Cassandra has moved. Ugo Bardi publishes now on a new site called "The Seneca Effect."

Friday, September 20, 2019

The Word for World is Forest

Reposted from "Chimeras".

Every book by Ursula Le Guin is by definition the best book by Ursula Le Guin. And there is no book by Ursula Le Guin that's not the best book by Ursula Le Guin. But this one, "The Word for World is Forest" may be even better than that!

I read "The Word for World is Forest" maybe 30 years ago, but when I took it up again, every word in it was familiar to me, as I had dropped it in a drawer just one week before. Each word of it carried the rumble of thunder and the force of a hurricane, the same effect on me of a presentation by Anastassia Makarieva on the same subject, the forest.

Anastassia Makarieva is a scientist, Ursula Le Guin was a novelist. It doesn't matter. There is a thread, there is a narration, there is a story that pervades humankind's consciousness. I can't remember who said that trees are the pillars that hold the sky, but I am discovering it is true. Not single trees, the forest, it is the biotic pump, an incredible machine that works pumping water from the air above the oceans and distributes it for free to every living creature. The ultimate gift of life.

I can't understand how Ursula Le Guin could grasp these concepts by pure intuition nearly 50 years ago, but she did. Reread many years later, this book is a pure hit to the stomach. It leaves you breathless, but in a state of mind as if you wanted to be punched again and again, for the pure pleasure of the action, the movement, the sensation.

In 1972, something about this subject was already known and the destruction of the Vietnamese forests using the infamous "agent orange" reverberates all over the book. The basis of the story is the Vietnam war, retold in a science fiction setting, with the Aliens in the role of the Vietnamese and the Terrans of the Americans. The Terrans want to destroy the forest to turn it into plantations, the Aliens want to save it. In fact, it is the same story as that  of the "Avatar" movie, it is just that Cameron's debt to Ursula Le Guin is not acknowledged.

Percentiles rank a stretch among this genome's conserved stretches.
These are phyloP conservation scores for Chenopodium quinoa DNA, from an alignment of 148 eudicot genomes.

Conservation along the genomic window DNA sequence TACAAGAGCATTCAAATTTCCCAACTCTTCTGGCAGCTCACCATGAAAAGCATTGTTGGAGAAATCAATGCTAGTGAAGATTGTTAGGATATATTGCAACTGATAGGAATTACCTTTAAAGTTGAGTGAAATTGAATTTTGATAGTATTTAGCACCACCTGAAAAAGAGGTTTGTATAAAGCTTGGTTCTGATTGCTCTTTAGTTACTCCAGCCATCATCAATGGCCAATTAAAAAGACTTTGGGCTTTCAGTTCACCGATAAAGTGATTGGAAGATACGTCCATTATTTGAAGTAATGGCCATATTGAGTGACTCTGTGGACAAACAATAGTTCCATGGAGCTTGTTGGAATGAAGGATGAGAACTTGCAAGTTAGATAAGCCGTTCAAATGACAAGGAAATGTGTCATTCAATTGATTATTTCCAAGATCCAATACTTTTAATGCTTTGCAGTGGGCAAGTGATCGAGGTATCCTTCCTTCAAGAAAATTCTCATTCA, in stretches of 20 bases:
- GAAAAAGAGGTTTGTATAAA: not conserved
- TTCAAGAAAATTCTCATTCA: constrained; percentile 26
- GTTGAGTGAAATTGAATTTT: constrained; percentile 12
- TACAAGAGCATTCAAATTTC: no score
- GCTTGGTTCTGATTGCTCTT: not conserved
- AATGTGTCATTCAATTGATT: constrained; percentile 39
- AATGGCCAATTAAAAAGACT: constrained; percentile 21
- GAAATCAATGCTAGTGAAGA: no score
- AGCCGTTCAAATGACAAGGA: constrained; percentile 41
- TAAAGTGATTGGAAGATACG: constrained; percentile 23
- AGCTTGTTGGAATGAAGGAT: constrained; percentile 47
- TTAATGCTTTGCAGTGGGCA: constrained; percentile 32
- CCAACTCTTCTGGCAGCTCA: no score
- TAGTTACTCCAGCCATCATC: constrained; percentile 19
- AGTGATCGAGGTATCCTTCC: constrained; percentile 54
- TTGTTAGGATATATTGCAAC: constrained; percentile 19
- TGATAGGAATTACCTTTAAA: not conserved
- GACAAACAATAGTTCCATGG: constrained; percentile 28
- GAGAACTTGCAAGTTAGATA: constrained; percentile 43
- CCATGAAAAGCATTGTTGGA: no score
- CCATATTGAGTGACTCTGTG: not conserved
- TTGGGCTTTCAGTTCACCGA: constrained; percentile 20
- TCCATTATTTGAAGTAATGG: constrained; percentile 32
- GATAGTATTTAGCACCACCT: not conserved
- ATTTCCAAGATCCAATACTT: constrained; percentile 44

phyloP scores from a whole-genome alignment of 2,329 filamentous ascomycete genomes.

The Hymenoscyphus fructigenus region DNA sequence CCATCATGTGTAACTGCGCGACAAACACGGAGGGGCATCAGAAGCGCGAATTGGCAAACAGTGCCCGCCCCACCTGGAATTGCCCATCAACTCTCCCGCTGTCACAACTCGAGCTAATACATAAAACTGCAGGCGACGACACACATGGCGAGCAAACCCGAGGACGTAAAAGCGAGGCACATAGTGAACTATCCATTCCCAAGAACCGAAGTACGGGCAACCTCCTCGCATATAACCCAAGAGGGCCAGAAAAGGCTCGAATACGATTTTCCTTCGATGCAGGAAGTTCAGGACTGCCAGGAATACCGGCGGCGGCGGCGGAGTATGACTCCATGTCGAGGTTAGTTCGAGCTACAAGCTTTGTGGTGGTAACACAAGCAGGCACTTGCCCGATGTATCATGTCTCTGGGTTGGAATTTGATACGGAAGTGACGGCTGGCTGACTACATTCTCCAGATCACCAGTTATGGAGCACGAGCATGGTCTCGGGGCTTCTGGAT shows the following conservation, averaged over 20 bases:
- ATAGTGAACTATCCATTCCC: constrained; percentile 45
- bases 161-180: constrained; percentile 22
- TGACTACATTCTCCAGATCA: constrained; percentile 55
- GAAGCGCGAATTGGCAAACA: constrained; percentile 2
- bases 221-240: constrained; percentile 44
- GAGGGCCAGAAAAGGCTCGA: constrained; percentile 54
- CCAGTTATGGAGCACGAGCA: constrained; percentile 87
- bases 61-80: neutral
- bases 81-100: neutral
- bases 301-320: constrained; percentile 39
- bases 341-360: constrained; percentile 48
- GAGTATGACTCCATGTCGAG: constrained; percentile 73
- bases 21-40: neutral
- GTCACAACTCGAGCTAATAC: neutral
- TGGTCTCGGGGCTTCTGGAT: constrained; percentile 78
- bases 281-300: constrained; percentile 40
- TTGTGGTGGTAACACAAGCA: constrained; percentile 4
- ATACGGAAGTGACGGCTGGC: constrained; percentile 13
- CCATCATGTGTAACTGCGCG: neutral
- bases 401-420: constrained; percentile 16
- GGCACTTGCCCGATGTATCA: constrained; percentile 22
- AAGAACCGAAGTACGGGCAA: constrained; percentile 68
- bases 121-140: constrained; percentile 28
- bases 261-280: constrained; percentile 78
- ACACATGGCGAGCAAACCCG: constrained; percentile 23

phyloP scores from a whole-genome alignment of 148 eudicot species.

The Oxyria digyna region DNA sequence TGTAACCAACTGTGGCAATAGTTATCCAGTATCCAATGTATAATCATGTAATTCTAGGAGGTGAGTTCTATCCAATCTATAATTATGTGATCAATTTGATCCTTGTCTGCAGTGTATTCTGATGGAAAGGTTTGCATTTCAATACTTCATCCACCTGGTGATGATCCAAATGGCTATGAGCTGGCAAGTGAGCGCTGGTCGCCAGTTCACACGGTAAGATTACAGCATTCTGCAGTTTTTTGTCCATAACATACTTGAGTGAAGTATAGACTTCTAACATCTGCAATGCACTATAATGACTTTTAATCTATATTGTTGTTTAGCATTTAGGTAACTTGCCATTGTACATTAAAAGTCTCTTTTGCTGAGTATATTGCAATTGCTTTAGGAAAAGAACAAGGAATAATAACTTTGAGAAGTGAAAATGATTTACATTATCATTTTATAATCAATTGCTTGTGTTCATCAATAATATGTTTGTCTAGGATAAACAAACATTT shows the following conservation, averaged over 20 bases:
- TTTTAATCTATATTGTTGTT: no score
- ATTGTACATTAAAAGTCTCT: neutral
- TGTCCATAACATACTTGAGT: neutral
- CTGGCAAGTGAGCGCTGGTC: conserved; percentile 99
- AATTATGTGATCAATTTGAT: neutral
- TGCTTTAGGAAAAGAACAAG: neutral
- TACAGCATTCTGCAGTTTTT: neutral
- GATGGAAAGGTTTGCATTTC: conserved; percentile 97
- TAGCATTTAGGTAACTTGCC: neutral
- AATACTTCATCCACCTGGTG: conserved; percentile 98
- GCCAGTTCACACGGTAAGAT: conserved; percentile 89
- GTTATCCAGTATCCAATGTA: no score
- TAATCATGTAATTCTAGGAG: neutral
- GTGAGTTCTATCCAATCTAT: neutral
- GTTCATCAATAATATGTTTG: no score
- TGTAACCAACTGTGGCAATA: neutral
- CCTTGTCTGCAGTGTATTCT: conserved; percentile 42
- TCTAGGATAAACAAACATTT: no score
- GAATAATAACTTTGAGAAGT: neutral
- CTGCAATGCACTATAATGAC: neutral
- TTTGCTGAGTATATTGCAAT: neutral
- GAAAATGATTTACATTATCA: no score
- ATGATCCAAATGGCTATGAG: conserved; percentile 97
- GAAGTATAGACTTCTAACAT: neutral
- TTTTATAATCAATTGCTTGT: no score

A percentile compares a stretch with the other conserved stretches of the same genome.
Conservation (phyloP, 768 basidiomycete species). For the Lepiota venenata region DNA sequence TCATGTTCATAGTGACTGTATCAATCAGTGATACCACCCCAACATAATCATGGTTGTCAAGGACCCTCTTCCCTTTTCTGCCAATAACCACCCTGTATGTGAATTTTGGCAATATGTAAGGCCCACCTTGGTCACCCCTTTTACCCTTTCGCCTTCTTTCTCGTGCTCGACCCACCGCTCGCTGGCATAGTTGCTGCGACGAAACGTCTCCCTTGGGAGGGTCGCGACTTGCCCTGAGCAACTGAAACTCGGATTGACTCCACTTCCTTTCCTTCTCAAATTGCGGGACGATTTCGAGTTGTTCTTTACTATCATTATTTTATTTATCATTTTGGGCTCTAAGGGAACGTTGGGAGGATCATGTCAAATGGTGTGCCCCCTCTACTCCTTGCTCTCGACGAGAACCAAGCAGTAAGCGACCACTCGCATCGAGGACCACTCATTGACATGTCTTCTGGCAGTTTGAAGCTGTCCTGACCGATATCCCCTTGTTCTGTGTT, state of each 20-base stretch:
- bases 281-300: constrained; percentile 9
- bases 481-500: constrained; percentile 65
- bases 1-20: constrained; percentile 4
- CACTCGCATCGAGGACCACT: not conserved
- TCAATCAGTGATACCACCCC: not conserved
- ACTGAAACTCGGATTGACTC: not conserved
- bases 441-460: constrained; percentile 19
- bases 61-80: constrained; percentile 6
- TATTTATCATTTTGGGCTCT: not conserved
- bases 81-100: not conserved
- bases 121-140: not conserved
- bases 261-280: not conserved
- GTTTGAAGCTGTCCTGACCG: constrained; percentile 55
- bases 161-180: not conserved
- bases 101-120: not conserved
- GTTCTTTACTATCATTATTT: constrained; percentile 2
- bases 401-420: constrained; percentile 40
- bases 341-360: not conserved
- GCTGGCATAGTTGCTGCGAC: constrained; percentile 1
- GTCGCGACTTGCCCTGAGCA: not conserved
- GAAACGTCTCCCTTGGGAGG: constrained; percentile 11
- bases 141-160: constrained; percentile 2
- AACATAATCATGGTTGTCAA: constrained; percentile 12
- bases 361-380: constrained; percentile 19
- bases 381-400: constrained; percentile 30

But the book is not just a political statement, it is much more than that. Read this passage ("Selver" is the alien leader of the story):

"Sometimes a god comes," Selver said. "He brings a new way to do a thing, or a new thing to be done. A new kind of singing, or a new kind of death. He brings this across the bridge between the dream-time and the world-time. When he has done this, it is done. You cannot take things that exist in the world and try to drive them back into the dream, to hold them inside the dream with walls and pretenses. That is insanity. What is, is.

The meaning of this passage may be evident to you, or you may need to mull it over for a while in your mind. But it is one of the deepest statements I've ever read on the predicament we find ourselves in. The beauty of it is that so much hope is embedded in these words: the world changes, ideas evolve, sometimes taking the form of Gods or god-like entities. It is in this way that the world is changed: when dreams become reality. And some dreams are truly beautiful and full of hope, like this one by Anastassia Makarieva

You see, there is a succession process for forest recovery. We first have shrub grasses after some disturbance like fire, then it takes time for that to be replaced by trees. So if we are lucky our grand grandchildren will be walking in such forest, so this dimension should also be stressed. We are working for the future we are not just securing for ourselves some two dozens years of better comfort. Rather, we send a message through centuries such that people will remember us and walking into this forest along the brookes and rivers they will remember us with gratitude for our consciousness and dedication. (Anastassia Makarieva  ( - min 30:05))


Ugo Bardi is a member of the Club of Rome, faculty member of the University of Florence, and the author of "Extracted" (Chelsea Green 2014), "The Seneca Effect" (Springer 2017), and Before the Collapse (Springer 2019)